Then I add that they came to escape a government that dictated what religion you should belong to. This usually ends the suggestions that I should leave the country and also gets them to stop and think about what "religious freedom means." It doesn't mean the government will pass laws favorable to only one religion. It means the people of this country can belong to any religion they choose or none if they don't want to be religious.

Although I take pride in my Pilgrim ancestors, you don't have to have been here almost 400 years to be a good American. Perhaps you immigrated here a few years ago, maybe your parents came here after WWII, or maybe your great-great-grandparents came to the U.S. in the late 1800s. The U.S. is a nation of immigrants.

We bring different cultural contributions and can take pride in our ancestors. That doesn't make us less American. I take pride in my English and Irish ancestors and made a trip to England to see where my family came from. I love Irish music. We can celebrate our heritage while still being good citizens.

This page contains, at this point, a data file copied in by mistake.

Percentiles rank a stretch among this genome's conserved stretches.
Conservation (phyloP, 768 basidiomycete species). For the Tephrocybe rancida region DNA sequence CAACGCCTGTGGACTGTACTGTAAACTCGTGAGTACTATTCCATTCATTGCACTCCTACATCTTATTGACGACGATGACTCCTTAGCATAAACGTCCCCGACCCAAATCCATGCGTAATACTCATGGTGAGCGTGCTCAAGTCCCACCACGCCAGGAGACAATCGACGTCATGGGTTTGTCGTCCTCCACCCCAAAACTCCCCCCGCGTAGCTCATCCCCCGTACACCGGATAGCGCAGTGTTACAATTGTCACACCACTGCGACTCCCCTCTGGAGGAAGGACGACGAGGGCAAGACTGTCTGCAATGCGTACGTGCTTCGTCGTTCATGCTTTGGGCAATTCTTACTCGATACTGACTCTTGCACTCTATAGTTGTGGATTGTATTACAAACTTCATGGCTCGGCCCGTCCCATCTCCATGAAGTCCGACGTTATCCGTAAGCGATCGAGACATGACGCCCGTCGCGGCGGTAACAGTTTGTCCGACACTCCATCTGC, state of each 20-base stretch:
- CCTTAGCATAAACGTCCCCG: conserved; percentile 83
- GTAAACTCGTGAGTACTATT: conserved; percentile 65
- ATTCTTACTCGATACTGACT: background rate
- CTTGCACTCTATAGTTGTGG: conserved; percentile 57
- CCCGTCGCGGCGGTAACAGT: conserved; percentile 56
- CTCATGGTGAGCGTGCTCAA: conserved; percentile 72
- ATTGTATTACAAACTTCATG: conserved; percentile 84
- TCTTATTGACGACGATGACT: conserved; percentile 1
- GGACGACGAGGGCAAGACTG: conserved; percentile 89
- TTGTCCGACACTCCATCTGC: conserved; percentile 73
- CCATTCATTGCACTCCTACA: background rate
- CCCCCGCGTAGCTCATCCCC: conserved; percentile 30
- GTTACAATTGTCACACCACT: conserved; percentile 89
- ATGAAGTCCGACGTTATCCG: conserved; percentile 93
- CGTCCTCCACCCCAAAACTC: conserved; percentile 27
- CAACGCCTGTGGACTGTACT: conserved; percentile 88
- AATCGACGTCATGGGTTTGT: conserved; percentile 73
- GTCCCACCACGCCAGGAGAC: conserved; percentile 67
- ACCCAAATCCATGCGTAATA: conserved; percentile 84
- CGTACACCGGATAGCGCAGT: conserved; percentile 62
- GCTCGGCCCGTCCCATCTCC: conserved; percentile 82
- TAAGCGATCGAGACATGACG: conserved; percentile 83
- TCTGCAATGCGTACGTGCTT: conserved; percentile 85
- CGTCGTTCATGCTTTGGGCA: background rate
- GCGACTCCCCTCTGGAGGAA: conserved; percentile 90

Some of Our Immigrant Ancestors Came Hundreds of Years Ago

Early immigrants arrived in America in the 1600s in ships like this one (in Plymouth Harbor).
Early immigrants arrived in America in the 1600s in ships like this one (in Plymouth Harbor). | Source

My Friends Take Pride in Their Immigrant Ancestors

My friend MaryAnn Colaluca-Routh wrote about her immigrant ancestors:

"I am the PROUD great-grand-daughter of Carmella Ferrandi and Antonio Colaluca, who immigrated to America from Italy in the late 1890s. At that point in history, Italy could easily have been called a “shit-hole country”.

I am very proud of my Italian heritage, of the courage of my great-grandparents, and I am disgusted and ashamed of the cretin who currently inhabits the Oval Office."